23. 23
    Carrie says:

    Redheaded girl, us fellow guest reviewers must bow before you.  Your wit, genius, and selfless dedication are amazing.  But honey, life is too short – don’t torture yourself!  There’s no shame in a DNF!  We love you!

  24. 24
    JamiSings says:

    @RHG – Can’t say I’m not disapointed. :-( But I don’t blame you. I just thought the ending was such a huge WTF we could get another super funny review out of you.

    To be fair, the only rape is that of the slave whom kills herself. Try as he might, the hero realizes he can’t rape a woman, he just can’t, and it’s when he starts sobbing because he can’t be that evil she tells him she loves him and he can get it up.

    Since you said no to the review I’ll go ahead and spoil the ending.

    So they’ve found out and the plantation comes under attack. She flees to his side and he’s shot but still alive. The book ends with her kneeling next to him and picking up the gun, vowing to stay by him even if they both die.

    And – that’s it. That’s the end! No HEA. No rescue. No escape to Canada, just her picking up a gun. I remember feeling so gyped. To this day I want to hunt the author down and make him or her write a REAL ending. I endured all that crap in the book to end on that nonsense? ARG!

    I wish I could remember the title and author so I could find out if they’re still alive and write a blog about how much I hated that ending!

  25. 25
    ka says:

    I’m confused why you continued to read this book when you knew in Chapter 2 that it was full of poo (apparently the new “it” word on the Internet).  Perhaps I could understand your dedication to a recent release, but it was published 17 years ago.  I would like to think that the romance has matured since then.

    Indeed it may be humorous to poke fun at the book’s faults,  but I feel that you wasted your time and talent.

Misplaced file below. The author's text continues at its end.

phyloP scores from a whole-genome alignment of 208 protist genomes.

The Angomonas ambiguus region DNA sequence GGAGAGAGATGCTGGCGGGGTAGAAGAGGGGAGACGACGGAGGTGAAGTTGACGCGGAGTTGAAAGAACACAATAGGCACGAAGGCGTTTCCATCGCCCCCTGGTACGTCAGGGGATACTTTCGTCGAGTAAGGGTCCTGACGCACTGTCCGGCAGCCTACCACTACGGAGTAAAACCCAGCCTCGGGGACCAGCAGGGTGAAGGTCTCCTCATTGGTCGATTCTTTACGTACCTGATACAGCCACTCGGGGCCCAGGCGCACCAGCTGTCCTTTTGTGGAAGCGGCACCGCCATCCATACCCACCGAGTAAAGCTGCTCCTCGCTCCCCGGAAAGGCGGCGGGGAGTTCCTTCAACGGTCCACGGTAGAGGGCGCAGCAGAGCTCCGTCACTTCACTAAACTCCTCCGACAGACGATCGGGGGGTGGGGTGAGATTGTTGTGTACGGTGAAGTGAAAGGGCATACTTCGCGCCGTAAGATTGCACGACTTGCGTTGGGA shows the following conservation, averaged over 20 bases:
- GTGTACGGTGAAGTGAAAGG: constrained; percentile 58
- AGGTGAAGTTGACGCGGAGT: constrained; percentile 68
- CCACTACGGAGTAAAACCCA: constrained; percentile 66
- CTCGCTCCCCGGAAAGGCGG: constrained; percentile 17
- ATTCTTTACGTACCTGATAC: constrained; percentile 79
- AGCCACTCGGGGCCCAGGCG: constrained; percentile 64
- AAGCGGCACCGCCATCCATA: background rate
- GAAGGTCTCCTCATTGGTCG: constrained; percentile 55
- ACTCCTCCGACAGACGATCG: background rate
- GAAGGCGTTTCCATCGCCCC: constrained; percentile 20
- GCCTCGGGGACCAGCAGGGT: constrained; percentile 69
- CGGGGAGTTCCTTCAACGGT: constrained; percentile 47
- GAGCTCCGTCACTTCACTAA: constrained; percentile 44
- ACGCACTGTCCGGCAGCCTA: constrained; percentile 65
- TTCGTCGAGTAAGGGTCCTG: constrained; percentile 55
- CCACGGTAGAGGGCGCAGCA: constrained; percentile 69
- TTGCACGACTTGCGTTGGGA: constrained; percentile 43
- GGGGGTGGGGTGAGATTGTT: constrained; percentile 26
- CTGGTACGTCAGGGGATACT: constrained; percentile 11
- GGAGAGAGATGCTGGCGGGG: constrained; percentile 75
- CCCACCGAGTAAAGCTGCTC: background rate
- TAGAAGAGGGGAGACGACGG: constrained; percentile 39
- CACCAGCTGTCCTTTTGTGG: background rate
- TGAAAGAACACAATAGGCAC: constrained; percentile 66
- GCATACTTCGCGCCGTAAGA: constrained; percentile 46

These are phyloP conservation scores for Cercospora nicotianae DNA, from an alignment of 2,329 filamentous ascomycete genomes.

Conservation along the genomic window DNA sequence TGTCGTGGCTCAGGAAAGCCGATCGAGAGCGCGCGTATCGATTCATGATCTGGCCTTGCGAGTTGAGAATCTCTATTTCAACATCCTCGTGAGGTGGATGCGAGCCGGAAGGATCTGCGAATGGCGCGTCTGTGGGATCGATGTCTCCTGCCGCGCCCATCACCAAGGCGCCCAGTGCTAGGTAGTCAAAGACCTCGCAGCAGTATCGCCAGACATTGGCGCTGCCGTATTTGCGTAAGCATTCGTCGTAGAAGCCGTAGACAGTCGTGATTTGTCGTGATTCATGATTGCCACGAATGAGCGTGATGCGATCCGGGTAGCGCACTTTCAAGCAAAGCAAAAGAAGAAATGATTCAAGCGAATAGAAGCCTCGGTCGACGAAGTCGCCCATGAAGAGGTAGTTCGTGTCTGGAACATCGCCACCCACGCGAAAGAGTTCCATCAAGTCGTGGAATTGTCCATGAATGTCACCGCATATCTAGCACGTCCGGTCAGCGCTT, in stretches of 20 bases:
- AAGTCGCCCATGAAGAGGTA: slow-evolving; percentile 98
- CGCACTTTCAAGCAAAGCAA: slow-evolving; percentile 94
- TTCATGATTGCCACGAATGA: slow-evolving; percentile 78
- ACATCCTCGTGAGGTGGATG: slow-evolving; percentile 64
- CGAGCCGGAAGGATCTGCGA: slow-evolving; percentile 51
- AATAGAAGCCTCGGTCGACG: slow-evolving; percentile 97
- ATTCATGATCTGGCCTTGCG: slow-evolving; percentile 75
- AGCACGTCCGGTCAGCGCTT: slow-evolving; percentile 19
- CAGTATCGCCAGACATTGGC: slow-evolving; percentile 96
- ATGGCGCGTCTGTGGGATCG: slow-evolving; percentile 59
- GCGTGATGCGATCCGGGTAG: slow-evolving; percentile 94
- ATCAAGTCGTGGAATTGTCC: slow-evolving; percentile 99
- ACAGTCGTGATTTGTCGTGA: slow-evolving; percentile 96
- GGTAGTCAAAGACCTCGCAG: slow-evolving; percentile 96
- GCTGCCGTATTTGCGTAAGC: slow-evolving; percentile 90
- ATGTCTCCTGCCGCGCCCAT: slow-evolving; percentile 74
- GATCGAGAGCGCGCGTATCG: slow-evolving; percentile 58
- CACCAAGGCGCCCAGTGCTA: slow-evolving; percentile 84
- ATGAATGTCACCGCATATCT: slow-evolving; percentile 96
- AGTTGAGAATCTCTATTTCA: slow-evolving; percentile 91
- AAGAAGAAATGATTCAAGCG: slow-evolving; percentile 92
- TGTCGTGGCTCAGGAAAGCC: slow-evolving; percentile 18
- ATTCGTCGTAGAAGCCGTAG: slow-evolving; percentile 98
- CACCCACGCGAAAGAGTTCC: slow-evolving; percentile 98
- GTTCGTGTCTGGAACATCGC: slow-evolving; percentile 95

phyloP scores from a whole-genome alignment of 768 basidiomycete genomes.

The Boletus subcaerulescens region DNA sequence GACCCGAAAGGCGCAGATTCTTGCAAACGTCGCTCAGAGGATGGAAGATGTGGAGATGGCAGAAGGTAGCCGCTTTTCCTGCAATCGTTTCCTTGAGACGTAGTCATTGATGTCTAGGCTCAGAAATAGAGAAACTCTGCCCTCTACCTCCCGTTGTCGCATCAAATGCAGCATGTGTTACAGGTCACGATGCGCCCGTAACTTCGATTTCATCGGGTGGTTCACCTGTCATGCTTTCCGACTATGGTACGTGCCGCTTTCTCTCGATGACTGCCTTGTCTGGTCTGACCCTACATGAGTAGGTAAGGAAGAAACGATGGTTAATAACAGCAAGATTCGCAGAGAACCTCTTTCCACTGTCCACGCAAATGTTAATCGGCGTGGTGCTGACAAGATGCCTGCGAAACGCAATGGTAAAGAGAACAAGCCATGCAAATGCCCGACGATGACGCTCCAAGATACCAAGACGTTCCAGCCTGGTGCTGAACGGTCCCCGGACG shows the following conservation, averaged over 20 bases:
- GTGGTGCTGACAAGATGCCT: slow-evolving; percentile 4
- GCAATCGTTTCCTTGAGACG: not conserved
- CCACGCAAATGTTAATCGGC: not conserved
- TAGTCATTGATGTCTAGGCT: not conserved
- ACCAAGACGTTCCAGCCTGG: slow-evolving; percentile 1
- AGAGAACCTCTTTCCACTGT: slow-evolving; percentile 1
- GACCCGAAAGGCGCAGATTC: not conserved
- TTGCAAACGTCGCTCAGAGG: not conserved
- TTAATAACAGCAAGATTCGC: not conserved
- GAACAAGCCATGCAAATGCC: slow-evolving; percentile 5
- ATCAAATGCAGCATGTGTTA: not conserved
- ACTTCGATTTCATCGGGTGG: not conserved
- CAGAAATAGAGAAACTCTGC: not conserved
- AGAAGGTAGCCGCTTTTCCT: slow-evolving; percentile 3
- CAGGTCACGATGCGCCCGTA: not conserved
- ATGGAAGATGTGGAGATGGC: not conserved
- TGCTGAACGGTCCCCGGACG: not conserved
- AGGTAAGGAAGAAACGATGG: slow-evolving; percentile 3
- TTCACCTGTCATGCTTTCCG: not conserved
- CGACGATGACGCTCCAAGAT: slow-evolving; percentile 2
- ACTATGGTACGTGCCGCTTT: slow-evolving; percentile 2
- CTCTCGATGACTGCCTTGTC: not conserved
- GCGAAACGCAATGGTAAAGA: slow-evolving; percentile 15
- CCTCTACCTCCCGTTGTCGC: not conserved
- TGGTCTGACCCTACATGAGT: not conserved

It seems that the “negative reviews” are evolving into the “negative campaigns” for the upcoming election.  I want to know what a candidate can do for me rather than what he/she thinks the competition can’t do.  Likewise, I want to know a good book to read rather than one not to read (one that I probably can’t find because it is 17 years old).

    After a quick look on Amazon, Ms. Alsobrook received 5 stars for other books published before and after Passions’ Bold Fire.  I found this info from her “webpage”:

    At last count Rosalyn Alsobrook has over two million copies of her works in print and her books have been translated into seven languages and circulated in eighteen countries. She has won both reviewer awards and research awards, the most recent having been nominated for RWA’s most prestigious Lifetime Achievement Award. She’s also been selected for Who’s Who In U.S. Writers, Editors, & Poets, 1989-90, 1990-91, 1991-92, 1993-94, and 1995-96. She was also selected for the 1994 and 1996 and 1998 International Author’s and Writer’s Who’s Who.

    RWA’s Lifetime Achievement Award – hmmm, maybe there’s something to the author other than one bad book.

  26. 26
    Karen H says: